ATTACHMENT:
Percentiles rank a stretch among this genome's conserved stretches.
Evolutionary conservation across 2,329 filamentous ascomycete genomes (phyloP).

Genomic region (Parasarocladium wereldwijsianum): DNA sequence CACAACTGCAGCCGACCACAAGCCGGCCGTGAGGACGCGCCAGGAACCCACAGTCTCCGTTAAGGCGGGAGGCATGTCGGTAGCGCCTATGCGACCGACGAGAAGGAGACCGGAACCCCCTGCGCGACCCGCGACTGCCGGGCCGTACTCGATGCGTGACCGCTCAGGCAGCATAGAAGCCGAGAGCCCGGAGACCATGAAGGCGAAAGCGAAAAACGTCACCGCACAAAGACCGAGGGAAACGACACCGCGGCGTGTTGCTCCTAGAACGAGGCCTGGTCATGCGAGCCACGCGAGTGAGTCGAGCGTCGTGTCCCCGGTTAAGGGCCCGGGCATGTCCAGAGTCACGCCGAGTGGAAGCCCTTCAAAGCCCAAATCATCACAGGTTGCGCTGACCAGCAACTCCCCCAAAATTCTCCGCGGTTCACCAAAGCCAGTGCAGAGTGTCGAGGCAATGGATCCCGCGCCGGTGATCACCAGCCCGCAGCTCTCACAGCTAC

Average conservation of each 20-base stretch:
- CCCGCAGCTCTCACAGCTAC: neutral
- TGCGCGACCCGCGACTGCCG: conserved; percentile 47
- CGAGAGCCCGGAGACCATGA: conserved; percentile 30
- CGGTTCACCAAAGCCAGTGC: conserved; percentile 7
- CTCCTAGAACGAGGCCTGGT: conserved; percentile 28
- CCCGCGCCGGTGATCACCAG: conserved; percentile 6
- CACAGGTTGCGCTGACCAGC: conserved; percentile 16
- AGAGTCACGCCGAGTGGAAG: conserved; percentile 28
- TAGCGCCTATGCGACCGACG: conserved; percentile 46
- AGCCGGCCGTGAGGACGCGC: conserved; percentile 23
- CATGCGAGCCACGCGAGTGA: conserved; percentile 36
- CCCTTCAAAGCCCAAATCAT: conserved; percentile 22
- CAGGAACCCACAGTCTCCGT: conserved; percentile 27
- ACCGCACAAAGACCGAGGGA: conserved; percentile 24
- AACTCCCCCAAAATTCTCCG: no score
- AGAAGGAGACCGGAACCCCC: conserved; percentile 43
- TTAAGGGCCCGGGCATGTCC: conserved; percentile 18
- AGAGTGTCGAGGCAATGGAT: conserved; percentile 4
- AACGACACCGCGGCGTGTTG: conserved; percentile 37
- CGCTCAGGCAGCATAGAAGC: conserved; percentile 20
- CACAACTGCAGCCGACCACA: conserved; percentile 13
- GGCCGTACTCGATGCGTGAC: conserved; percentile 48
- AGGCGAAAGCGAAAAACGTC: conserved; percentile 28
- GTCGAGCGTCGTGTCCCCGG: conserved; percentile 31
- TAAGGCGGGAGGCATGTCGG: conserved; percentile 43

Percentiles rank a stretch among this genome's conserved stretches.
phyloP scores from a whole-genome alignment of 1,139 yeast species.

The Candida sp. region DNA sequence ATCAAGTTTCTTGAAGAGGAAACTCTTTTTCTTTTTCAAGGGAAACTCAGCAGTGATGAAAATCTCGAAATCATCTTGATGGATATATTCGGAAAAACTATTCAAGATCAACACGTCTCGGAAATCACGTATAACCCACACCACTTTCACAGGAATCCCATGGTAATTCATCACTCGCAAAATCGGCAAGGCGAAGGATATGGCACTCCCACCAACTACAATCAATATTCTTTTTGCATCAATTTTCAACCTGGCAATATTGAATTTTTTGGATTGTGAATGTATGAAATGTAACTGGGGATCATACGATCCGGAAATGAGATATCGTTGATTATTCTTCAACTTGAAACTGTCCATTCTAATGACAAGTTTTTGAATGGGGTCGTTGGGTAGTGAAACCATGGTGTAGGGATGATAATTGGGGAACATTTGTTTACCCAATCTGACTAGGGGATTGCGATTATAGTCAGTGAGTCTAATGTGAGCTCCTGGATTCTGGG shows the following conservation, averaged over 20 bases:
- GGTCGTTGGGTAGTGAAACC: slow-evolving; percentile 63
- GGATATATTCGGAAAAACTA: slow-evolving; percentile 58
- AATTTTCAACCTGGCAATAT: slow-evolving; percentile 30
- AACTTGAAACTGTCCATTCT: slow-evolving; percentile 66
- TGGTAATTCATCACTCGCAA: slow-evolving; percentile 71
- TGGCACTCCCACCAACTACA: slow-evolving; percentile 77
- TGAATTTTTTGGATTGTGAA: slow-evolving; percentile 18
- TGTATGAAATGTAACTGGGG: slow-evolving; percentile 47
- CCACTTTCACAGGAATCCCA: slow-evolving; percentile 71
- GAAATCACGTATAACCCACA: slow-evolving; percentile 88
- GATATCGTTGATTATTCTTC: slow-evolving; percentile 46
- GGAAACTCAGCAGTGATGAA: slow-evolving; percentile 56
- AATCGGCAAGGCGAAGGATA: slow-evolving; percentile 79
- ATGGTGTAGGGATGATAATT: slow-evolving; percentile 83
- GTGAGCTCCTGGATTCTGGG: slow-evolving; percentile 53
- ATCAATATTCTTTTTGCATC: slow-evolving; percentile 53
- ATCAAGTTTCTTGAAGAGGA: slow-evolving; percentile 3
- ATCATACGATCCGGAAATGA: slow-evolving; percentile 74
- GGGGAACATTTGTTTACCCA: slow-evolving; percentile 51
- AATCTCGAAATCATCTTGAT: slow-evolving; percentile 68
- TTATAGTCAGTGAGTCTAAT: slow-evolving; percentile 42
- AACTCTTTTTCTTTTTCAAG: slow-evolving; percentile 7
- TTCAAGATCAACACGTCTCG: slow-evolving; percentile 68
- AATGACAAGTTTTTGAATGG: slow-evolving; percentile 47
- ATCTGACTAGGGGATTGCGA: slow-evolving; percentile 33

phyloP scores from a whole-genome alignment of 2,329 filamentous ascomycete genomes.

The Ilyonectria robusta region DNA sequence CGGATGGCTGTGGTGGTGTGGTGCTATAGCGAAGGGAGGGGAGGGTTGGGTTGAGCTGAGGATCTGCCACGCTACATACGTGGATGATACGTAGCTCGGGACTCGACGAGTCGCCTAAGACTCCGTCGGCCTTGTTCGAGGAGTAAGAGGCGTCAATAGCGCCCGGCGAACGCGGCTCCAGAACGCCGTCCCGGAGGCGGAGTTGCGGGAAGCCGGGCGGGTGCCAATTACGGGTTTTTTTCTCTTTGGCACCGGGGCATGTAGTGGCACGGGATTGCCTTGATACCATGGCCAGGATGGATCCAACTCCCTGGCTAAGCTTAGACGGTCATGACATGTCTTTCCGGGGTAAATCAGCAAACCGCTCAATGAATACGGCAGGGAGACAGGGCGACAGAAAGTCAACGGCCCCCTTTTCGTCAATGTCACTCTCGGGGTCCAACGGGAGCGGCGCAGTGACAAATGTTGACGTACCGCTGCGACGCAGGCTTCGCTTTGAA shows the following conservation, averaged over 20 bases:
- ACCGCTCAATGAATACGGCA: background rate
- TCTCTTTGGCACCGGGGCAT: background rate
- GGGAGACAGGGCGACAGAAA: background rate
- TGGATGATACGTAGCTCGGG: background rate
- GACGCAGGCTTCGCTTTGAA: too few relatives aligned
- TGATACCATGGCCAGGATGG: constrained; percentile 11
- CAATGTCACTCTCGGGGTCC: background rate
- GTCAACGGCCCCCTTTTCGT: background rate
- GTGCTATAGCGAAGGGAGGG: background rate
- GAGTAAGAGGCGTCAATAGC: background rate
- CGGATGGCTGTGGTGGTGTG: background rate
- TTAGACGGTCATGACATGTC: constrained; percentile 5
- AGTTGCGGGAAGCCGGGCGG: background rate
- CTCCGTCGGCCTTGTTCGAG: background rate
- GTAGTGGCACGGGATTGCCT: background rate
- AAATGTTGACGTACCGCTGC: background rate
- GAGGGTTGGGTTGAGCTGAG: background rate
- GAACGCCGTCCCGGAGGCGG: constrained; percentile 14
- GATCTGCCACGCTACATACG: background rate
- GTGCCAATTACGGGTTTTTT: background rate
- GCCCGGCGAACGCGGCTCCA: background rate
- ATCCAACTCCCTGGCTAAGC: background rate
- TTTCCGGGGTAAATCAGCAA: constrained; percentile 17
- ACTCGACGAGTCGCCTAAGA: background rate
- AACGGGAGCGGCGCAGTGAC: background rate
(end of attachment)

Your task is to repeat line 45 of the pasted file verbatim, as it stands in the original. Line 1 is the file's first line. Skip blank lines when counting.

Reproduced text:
- AATCGGCAAGGCGAAGGATA: slow-evolving; percentile 79